Yesterday I read a paper by Andreas Riege with the title, Three-dozen knowledge sharing barriers managers must consider. It’s a literature review that lists sets of potential knowledge-sharing barriers. The lit review has one major omission I noticed; there is no mention of Gabriel’s Szulanski’s work on knowledge sharing barriers (see references below).
The list is worth having as a ready reference to remind you of things to consider when you are crafting a knowledge strategy. He divides the barriers into three categories: individual, organisational and technological.
Individual knowledge sharing barriers
- general lack of time to share knowledge, and time to identify colleagues in need of specific knowledge;
- apprehension of fear that sharing may reduce or jeopardise people’s job security;
- low awareness and realisation of the value and benefit of possessed knowledge to others;
- dominance in sharing explicit over tacit knowledge such as know-how and experience that requires hands-on learning, observation, dialogue and interactive problem solving;
- use of strong hierarchy, position-based status, and formal power (“pull rank”);
- insufficient capture, evaluation, feedback, communication, and tolerance of past mistakes that would enhance individual and organisational learning effects;
- differences in experience levels;
- lack of contact time and interaction between knowledge sources and recipients;
- poor verbal/written communication and interpersonal skills;
- age differences;
- gender differences;
- lack of social network;
- differences in education levels;
- taking ownership of intellectual property due to fear of not receiving just recognition and accreditation from managers and colleagues;
- lack of trust in people because they misuse knowledge or take unjust credit for it;
- lack of trust in the accuracy and credibility of knowledge due to the source; and
- differences in national culture or ethnic background; and values and beliefs associated with it (language is part of this).
Organisational knowledge sharing barriers
- integration of KM strategy and sharing initiatives into the company’s goals and strategic approach is missing or unclear;
- lack of leadership and managerial direction in terms of clearly communicating the benefits and values of knowledge sharing practices;
- shortage of formal and informal spaces to share, reflect and generate (new) knowledge;
- lack of transparent rewards and recognition systems that would motivate people to share more of their knowledge;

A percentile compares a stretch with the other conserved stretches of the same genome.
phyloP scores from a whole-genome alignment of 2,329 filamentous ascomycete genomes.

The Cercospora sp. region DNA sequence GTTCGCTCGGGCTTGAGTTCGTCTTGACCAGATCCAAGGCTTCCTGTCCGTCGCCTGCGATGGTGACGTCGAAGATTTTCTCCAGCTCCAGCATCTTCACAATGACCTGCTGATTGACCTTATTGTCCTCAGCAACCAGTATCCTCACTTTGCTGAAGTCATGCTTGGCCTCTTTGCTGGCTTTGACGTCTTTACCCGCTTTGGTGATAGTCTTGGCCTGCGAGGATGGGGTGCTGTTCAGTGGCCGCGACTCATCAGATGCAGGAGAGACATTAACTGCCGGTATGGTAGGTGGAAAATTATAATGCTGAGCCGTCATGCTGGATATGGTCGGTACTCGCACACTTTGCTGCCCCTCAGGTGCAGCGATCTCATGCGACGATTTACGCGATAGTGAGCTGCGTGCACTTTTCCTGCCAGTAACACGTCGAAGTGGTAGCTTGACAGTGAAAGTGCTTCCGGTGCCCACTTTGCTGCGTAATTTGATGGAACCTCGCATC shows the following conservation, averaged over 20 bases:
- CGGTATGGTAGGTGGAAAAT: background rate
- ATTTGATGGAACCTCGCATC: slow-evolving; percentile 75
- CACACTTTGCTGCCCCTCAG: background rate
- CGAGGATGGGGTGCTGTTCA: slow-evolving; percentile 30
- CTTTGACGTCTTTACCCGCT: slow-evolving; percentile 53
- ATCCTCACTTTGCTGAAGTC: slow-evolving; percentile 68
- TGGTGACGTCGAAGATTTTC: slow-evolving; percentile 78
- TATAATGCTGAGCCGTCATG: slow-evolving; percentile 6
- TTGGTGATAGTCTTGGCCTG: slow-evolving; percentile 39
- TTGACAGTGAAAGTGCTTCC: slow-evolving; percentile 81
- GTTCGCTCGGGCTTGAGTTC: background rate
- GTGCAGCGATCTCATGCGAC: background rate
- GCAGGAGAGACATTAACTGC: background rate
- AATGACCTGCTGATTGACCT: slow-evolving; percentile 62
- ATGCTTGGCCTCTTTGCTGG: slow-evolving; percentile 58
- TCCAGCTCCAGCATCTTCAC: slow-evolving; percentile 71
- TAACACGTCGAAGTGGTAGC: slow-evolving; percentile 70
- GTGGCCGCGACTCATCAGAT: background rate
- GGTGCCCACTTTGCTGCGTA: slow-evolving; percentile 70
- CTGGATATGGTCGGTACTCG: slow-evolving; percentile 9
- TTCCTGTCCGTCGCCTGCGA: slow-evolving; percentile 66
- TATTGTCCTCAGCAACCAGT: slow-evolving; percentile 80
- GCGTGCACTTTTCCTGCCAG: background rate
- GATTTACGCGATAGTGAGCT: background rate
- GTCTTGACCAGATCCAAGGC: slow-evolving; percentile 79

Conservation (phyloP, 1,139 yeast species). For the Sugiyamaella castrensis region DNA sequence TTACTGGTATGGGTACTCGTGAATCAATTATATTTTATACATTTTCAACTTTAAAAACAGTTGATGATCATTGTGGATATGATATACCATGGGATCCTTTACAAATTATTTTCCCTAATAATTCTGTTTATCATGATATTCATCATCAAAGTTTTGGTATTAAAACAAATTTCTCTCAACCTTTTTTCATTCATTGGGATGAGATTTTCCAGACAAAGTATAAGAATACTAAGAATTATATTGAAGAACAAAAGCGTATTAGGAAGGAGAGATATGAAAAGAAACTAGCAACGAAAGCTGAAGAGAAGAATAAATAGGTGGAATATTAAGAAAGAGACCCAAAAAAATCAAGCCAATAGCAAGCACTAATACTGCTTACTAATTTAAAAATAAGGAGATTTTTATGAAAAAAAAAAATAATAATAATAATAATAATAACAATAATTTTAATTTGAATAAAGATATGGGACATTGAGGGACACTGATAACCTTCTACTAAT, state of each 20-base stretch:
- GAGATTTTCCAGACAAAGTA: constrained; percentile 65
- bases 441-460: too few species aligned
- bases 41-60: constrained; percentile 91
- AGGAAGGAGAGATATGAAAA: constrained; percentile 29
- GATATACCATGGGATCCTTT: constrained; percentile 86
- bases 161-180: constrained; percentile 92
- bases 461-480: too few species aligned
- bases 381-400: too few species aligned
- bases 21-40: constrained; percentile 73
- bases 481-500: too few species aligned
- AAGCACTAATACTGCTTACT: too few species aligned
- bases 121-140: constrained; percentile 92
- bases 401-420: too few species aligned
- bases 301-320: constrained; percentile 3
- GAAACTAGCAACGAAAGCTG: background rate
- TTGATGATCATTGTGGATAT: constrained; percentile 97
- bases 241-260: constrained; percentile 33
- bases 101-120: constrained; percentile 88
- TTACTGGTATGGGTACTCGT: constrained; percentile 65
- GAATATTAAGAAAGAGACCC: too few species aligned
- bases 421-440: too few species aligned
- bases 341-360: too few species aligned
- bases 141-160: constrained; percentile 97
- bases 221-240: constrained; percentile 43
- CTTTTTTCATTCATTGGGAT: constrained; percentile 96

- existing corporate culture does not provide sufficient support for sharing practices;
- deficiency of company resources that would provide adequate sharing opportunities;
- external competitiveness within business units or functional areas and between subsidiaries can be high (e.g. not invented here syndrome);
- communication and knowledge flows are restricted into certain directions (e.g. top-down);
- physical work environment and layout of work areas restrict effect sharing practices;
- internal competitiveness within business units, functional areas, and subsidiaries can be high;
- hierarchical organisation structure inhibits or slows down most sharing practices; and
- size of business units often is not small enough and unmanageable to enhance contact and facilitate ease of sharing.
Technological knowledge sharing barriers
- lack of integration of IT systems and processes impedes on the way people do things;
- lack of technical support (internal and external) and immediate maintenance of integrated IT systems obstructs work routines and communication flows;
- unrealistic expectations of employees as to what technology can do and cannot do;
- lack of compatibility between diverse IT systems and processes;
- mismatch between individuals’ need requirements and integrated IT systems and processes restrict sharing practices;
- reluctance to use IT systems due to lack of familiarity and experience with them;
- lack of training regarding employee familiarisation of new IT systems and processes; and
- lack of communication and demonstration of all advantages of any new system over existing ones.
Riege, A. (2005). “Three-dozen knowledge-sharing barriers managers must consider.” Journal of Knowledge Management 9(3): 18-35.
Szulanski, G. (1996). “Exploring internal stickiness: Impediments to the transfer of best practice within the firm.” Strategic Management Journal 17: 27-43.
About Shawn Callahan
Shawn, author of Putting Stories to Work, is one of the world's leading business storytelling consultants. He helps executive teams find and tell the story of their strategy. When he is not working on strategy communication, Shawn is helping leaders find and tell business stories to engage, to influence and to inspire. Shawn works with Global 1000 companies including Shell, IBM, SAP, Bayer, Microsoft & Danone. Connect with Shawn on: